Requirements for application control 

This technical example is adapted from Essential Eight maturity level one. It is designed to meet the intent of the following requirement:

  • The execution of executables, software libraries, scripts, installers, compiled HTML, HTML applications and control panel applets is prevented on workstations from within standard user profiles and temporary folders used by the operating system, web browsers and email clients.

This technical example demonstrates one way to implement application control for organisations with resourcing constraints. The technical example uses Windows Defender Application Control to block applications that are not trusted by Microsoft’s Intelligent Security Graph. This solution requires minimal resources to implement and maintain but does not restrict executable to the full extent described in Essential Eight maturity level one. Before following this technical example, organisations should consider if it appropriately addresses their identified risks.

What this technical example covers

This technical example demonstrates an application control implementation for Microsoft 365 Intune configured devices.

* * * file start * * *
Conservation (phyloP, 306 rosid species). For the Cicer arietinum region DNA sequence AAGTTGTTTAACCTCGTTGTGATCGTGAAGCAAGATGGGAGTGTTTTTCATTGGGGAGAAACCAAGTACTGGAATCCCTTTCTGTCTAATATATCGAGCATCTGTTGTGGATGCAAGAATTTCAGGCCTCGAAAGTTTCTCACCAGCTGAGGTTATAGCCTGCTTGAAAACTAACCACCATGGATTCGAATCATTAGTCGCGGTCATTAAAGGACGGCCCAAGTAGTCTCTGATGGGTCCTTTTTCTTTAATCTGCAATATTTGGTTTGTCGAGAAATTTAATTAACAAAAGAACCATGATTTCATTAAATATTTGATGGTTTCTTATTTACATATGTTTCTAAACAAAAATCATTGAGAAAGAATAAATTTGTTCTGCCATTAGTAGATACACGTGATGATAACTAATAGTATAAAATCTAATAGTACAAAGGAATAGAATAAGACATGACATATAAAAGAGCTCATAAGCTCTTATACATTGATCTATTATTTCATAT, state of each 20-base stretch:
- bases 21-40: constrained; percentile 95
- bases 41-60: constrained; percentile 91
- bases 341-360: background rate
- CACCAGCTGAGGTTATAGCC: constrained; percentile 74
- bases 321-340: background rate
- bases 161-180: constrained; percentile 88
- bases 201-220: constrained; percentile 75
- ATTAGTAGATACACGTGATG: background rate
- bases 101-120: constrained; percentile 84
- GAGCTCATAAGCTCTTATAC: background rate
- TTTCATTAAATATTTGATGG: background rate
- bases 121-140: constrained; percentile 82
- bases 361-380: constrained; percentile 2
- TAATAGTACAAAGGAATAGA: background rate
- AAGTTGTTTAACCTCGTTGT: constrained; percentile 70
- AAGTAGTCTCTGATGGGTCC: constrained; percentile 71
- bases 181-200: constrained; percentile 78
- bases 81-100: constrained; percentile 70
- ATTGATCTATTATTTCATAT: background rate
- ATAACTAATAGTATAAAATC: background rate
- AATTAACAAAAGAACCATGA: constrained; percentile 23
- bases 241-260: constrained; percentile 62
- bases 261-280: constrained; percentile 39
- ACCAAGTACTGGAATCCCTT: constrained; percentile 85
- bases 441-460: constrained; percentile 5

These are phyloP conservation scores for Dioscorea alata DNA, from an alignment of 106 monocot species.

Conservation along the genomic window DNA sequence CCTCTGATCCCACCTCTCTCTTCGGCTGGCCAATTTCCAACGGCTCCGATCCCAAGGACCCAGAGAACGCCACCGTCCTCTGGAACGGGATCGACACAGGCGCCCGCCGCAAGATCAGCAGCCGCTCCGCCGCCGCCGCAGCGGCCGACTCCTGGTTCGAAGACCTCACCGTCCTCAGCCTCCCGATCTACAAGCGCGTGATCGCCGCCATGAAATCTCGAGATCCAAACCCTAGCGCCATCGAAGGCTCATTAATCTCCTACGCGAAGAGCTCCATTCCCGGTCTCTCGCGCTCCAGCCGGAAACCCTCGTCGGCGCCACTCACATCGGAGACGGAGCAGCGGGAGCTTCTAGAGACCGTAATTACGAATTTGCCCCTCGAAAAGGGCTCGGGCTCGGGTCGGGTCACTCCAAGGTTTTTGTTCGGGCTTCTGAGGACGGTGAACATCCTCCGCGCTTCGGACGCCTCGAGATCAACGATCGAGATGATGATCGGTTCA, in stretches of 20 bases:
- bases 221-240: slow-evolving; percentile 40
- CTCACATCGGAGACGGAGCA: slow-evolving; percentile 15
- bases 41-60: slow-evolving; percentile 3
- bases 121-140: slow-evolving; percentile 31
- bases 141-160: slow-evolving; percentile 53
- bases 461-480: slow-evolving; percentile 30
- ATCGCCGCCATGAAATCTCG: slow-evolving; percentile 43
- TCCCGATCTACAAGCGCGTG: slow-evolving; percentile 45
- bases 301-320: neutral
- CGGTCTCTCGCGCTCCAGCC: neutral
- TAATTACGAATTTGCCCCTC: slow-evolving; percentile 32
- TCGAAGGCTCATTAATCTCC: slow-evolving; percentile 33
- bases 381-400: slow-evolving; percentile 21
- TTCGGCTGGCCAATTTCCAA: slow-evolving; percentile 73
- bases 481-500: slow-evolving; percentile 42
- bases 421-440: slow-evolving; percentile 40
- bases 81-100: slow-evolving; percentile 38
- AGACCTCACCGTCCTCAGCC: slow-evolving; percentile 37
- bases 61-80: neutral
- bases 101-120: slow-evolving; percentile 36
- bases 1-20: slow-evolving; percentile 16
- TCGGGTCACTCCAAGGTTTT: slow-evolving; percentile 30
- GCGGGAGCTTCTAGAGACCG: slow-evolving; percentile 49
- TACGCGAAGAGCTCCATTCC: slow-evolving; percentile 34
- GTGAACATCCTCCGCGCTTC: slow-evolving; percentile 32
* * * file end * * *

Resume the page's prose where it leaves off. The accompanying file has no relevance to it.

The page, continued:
Organisations that use other, business critical third-party applications should not rely on Microsoft’s Intelligent Security Graph to allow their apps to run and should considers using the WDAC wizard to create explicit allow rules or use a 3rd party application control solution.

Application control should be implemented for all organisational users. If you are unsure whether application control should be implemented for a particular user, consider if that user can access sensitive data or perform sensitive actions on your network, if they can, they should likely be considered an organisational user and application control should be implemented.

Technical Example 

1. Ensure that you are in the Microsoft Endpoint Manager admin center. Select Devices in the main menu then select Configuration profiles. Select Create profile from the menu items at the top of the page.

9.App control - Step 1

2. Under the Platform heading, select the platform you are using from the drop-down menu. In this technical example, Windows 10 and later was selected. Under the Profile type heading, select Templates. Under the Template name heading select Endpoint protection, then select Create.

9.App control - Step 2

3. Name the configuration profile and give it a description then select Next.